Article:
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The scenes between John the Baptist, Herod, Herodias, and Salome are supposedly based more on Oscar Wilde's play "Salome", than on the Bible, though Salome's grisly behavior as depicted by Wilde is not shown.
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The voice of Luis Prendes, who plays the Good Thief crucified alongside Jesus, was dubbed by another actor.
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The poster for this film was deliberately meant to resemble the one for Ben-Hur (1959). Both films were MGM releases, though only Ben-Hur was successful at the box office at the time.
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Hurd Hatfield (Pontius Pilate) and Viveca Lindfors (Claudia) had appeared together in the original Broadway stage production of "Anastasia". Lindfors played Anna Anderson and Hatfield played Prince Paul.
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Richard Johnson had a role of approximately an hour's duration, which was deleted from the final film.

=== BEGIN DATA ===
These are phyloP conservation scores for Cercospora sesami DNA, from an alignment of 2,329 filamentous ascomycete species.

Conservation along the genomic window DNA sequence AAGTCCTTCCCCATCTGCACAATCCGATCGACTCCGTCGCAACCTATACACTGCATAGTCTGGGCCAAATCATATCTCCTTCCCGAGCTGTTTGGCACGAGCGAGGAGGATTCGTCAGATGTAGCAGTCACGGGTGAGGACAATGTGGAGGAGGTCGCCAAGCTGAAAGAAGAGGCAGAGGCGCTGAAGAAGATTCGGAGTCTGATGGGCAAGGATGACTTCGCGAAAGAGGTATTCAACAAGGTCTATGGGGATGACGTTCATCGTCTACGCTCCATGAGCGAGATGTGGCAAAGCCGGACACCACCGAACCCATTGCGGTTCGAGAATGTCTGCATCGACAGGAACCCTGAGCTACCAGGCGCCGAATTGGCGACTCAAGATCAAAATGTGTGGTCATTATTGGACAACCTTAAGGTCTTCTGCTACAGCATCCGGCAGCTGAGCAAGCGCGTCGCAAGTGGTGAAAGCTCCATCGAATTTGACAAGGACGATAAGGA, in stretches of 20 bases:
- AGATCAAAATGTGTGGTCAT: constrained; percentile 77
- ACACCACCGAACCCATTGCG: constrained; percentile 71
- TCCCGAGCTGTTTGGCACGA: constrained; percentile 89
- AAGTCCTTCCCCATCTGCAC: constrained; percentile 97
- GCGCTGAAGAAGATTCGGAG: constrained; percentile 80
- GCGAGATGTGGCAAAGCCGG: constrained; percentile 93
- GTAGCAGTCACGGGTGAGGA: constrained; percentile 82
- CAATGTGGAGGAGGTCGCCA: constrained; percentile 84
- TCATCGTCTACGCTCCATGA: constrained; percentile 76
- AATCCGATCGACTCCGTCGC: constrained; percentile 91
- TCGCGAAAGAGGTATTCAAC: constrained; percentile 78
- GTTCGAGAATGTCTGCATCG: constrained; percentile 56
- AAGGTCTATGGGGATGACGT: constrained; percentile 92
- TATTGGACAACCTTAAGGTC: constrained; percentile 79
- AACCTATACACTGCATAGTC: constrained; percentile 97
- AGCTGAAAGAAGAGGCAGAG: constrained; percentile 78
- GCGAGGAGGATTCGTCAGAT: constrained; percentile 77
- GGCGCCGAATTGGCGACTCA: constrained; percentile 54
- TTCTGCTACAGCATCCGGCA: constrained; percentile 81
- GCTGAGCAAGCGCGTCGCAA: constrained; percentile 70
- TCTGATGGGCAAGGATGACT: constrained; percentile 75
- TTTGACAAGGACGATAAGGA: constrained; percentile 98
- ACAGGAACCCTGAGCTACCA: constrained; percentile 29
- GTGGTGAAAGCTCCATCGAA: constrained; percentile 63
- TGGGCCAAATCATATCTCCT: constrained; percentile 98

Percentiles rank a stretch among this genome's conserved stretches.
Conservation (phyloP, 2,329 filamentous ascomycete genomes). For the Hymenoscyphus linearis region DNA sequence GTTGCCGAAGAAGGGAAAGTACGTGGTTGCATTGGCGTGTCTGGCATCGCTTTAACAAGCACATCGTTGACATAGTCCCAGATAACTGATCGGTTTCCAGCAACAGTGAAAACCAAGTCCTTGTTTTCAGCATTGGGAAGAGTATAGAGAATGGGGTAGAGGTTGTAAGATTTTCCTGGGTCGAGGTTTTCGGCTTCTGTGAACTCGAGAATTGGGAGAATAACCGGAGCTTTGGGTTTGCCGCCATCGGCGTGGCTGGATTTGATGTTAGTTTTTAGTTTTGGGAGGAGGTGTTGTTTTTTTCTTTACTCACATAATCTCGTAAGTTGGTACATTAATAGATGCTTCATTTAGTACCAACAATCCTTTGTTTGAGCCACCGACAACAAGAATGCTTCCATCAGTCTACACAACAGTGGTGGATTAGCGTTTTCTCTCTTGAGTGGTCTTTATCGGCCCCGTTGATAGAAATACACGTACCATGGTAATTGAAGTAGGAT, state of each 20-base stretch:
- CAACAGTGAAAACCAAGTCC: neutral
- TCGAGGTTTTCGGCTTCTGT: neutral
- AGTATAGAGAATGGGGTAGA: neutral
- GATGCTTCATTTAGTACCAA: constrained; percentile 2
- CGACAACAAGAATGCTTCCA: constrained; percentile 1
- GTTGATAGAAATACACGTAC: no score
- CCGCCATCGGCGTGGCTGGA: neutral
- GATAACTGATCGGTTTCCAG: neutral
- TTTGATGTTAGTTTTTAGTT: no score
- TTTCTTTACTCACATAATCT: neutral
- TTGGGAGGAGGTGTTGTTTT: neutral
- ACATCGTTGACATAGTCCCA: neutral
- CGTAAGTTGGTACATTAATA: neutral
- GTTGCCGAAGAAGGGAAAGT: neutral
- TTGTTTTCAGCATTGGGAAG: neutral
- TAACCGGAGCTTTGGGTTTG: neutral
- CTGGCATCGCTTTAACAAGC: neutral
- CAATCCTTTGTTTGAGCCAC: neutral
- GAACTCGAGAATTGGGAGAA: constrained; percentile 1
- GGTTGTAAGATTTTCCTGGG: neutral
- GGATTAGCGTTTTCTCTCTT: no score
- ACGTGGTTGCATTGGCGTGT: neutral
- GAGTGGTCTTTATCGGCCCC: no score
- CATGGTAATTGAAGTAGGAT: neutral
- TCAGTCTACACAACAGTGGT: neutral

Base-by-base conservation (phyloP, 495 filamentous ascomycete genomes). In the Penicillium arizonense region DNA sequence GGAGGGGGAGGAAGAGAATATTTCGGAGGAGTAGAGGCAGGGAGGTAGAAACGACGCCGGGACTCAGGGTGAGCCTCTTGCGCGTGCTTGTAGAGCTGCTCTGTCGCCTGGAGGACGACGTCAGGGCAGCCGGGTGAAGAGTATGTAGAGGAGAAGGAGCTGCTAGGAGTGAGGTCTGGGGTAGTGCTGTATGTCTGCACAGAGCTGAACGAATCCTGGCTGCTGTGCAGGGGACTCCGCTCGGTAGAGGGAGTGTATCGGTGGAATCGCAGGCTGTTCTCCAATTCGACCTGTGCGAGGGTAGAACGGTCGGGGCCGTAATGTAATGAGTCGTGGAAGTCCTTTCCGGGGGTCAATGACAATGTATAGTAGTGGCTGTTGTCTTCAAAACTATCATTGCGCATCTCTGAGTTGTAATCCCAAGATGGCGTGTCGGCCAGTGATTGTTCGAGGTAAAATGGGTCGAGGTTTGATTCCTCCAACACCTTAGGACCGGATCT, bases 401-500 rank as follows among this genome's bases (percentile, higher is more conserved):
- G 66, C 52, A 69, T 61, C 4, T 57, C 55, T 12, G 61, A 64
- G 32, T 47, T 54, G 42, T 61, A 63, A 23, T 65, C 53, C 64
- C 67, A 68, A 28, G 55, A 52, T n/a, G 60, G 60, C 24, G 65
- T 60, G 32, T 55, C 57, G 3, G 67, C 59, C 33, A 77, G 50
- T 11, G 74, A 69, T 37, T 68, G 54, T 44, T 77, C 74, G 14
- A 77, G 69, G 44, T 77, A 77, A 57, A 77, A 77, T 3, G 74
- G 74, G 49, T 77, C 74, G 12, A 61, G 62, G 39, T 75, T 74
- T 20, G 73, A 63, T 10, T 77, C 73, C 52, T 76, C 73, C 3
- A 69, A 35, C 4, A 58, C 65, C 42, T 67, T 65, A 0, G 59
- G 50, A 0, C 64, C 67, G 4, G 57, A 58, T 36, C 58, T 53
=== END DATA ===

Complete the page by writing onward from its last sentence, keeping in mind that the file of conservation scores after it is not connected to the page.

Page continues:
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Carmen Sevilla's voice was dubbed by an uncredited actress (her real voice can be heard in Spanish Affair (1957)).
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The production was photographed in Technirama by Manuel Berenguer, Milton R. Krasner and Franz Planer, and was presented in 70mm Super Technirama at selected first-run engagements. It was the first film of the life of Christ to be presented in 70mm, which was not in use when previous films on the same subject had been made. The previous film version of Christ's life Day of Triumph (1954), had been filmed in standard "spherical" widescreen by many of the same people who had filmed television's The Living Christ Series (1951).